Denominational experiences in South Africa, Australia, and the Southland, gave impetus to a concept long maturing in the Lake States, that is, that regionalism was a societal force with which to reckon. As early as 1889, the General Conference (GC) of Seventh-day Adventists (formed in 1863) arranged clusters of state conference into districts (six, then eight). Thus Ohio, Michigan, Indiana, Illinois, Wisconsin, and Ontario, comprised district three with an advisory superintendent.
This arrangement further congealed in 1901. At that time, the GC hardened the districts into union conferences with necessary officers and departmental heads. A cluster of union conference officers became advisors, promoters, and shock absorbers, so that GC officers above them might not wear down with local problems. That overwork might still occur, however, was shown when Arthur G. Daniells was elected head of both the GC and the Lake Union Conference in 1901. ... He it was who first organized, firmed, and staffed the Lake Union....
Except for a short stay in South Bend, the Lake Union Headquarters have been housed near the campus of Andrews University in Berrien Springs, Michigan.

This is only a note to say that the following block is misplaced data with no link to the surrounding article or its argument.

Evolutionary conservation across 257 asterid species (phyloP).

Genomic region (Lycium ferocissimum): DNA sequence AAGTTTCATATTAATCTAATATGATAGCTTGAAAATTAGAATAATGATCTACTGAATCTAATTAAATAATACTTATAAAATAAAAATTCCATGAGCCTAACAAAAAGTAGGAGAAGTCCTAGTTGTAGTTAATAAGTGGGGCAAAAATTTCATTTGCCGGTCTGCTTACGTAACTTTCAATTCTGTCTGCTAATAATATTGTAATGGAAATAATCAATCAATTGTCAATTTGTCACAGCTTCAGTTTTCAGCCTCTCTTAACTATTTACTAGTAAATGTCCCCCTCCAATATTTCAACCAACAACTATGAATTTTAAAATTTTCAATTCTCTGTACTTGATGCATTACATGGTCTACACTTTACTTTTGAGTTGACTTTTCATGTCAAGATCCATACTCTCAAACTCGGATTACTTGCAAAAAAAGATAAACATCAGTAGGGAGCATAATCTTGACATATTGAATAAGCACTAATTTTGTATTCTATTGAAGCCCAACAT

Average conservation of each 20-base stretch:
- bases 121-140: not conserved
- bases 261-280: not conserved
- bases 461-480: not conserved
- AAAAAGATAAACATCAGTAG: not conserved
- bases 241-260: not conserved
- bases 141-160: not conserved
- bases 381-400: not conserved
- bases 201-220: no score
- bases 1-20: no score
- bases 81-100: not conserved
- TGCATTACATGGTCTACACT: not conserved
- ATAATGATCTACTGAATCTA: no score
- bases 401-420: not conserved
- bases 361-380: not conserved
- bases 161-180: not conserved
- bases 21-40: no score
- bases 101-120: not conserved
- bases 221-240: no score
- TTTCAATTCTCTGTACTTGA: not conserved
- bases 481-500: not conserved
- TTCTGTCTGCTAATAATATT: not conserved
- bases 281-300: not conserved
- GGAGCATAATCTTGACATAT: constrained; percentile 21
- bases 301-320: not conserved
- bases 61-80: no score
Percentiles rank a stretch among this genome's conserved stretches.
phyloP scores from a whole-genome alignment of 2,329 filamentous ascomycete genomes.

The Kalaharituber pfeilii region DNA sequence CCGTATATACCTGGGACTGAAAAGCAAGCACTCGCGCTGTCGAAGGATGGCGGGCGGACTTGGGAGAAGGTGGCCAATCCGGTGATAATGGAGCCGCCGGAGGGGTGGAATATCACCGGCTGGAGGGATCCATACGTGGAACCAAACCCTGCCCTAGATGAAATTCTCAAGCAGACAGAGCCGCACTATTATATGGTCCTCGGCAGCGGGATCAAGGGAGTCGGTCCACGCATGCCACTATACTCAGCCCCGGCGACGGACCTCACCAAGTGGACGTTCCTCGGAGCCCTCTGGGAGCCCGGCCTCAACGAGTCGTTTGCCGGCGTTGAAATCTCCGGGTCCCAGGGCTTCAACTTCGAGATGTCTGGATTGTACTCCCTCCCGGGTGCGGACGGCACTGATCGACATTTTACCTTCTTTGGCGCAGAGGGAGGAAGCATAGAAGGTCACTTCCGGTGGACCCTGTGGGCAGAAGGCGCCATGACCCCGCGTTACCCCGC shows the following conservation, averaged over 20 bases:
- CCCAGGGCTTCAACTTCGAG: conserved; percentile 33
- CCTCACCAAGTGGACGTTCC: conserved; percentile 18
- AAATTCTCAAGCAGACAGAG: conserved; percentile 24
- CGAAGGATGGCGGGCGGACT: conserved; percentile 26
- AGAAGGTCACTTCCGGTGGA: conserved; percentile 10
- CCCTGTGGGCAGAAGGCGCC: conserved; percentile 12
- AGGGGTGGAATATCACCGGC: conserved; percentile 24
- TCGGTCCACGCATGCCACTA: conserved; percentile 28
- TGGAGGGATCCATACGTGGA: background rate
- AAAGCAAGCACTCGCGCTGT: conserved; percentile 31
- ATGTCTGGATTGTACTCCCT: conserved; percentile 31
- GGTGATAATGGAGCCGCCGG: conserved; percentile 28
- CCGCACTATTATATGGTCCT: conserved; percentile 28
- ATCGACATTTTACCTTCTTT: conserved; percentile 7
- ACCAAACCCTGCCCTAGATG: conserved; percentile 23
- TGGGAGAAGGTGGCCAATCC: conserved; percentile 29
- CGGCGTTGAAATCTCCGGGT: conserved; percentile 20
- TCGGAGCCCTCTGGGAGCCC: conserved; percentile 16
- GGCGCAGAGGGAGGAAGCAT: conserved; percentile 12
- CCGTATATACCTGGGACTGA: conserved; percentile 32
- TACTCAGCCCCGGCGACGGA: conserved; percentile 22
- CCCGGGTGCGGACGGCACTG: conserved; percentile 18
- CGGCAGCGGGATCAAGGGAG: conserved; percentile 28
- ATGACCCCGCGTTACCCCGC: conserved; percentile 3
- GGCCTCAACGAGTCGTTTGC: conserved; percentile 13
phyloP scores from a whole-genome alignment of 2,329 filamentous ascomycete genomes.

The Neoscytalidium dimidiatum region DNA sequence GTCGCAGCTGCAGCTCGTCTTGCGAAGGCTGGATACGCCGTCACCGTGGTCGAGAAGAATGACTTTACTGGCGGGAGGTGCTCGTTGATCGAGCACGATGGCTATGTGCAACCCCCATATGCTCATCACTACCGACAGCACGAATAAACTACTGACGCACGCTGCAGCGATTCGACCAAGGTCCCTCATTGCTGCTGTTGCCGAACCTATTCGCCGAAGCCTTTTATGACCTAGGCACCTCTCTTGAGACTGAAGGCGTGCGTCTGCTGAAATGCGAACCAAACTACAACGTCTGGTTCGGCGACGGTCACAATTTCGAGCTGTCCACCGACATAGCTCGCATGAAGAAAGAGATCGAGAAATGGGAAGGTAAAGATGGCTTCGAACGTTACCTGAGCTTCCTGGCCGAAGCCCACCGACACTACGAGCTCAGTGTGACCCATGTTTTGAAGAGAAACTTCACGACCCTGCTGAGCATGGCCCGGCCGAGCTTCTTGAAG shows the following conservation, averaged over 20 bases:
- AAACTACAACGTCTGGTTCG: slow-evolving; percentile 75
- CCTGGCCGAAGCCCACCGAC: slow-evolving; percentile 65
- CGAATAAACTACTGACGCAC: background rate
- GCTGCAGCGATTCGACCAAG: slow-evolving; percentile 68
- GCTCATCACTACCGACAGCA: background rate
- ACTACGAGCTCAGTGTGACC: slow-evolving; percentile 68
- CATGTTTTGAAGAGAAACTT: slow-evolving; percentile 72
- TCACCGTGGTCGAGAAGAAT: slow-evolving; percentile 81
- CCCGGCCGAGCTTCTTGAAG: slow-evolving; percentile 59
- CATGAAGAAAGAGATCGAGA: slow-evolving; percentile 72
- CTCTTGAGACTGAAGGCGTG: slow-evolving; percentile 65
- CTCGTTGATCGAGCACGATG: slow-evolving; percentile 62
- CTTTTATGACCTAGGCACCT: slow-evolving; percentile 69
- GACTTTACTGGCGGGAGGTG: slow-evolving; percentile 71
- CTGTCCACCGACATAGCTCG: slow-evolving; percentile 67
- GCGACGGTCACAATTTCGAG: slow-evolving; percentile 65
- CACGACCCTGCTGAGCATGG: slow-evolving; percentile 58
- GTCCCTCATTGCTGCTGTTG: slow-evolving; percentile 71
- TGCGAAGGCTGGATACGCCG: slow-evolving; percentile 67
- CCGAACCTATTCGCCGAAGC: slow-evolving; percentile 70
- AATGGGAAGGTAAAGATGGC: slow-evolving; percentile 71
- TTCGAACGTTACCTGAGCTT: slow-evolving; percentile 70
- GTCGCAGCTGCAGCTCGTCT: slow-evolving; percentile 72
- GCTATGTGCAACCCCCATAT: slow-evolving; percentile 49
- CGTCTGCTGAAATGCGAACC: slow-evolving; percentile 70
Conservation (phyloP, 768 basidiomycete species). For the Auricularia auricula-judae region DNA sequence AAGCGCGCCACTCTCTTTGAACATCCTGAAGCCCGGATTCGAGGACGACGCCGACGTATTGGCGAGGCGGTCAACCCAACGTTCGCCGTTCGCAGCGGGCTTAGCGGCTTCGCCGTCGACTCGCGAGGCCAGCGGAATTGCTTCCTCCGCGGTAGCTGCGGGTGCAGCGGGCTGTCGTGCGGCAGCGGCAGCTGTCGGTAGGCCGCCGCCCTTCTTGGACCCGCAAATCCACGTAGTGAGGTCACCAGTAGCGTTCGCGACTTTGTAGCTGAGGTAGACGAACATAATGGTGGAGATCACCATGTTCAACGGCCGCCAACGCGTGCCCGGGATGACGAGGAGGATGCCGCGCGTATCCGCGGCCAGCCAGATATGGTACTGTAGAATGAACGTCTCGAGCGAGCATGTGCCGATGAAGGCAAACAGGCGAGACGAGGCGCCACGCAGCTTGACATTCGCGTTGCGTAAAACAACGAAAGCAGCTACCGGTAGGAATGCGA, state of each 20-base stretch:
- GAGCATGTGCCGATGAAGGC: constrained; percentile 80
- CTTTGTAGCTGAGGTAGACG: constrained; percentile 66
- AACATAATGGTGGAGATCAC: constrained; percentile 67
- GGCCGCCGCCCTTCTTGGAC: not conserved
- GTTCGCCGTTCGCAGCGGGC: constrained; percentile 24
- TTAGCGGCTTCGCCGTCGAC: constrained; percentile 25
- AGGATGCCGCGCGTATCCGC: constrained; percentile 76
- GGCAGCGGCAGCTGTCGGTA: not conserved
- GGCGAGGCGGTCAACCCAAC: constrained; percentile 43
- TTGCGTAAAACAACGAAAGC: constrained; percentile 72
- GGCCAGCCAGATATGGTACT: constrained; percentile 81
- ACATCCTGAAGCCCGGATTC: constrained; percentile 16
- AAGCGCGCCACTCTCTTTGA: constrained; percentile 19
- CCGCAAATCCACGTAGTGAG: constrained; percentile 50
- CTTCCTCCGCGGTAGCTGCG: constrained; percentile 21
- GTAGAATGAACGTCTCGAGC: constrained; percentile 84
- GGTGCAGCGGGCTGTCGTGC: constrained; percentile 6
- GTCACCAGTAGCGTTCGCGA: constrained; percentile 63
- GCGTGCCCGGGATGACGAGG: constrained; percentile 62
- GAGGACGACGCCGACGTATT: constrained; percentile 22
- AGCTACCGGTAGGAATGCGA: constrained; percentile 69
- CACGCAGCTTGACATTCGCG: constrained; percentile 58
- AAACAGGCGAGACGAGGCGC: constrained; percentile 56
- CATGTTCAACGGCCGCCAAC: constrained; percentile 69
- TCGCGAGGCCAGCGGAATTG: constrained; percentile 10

Excerpts from "The Heart of Lake Union," by Emmett K. Vande Vere, originally published in the January 1976 issue of The Lake Union Herald, the official magazine of the Lake Union Headquarters.
Before becoming Seventh-day Adventists, the founders of the denomination were sitting in the pews of other protestant churches in the early-to-mid 1800s. They were farmers, lawyers, teachers…and a handful of Adventism’s prominent early leaders were already involved in pastoral ministry.
The roots of Adventism can be traced back to the Second Great Awakening, which inspired a spirit of revival throughout the United States in the late 1700s and early 1800s. More people had Bibles in their homes and began to study Scripture themselves rather than leaving that to the clergy.
Many biblical truths were brought back into light, such as the seventh-day Sabbath and the literal Second Coming of Christ. Tent meetings and Bible studies led people to a deeper understanding of God’s love and His plans for humanity. People began to crave a more authentic Christian walk, beyond the traditions and rituals that had been routine for so long.
Several separate groups of these devout Christians were dispersed throughout the northeastern United States. But God brought them together, and what began as the “Advent Movement” is now a worldwide Christian protestant denomination with over 20 million members. Discover More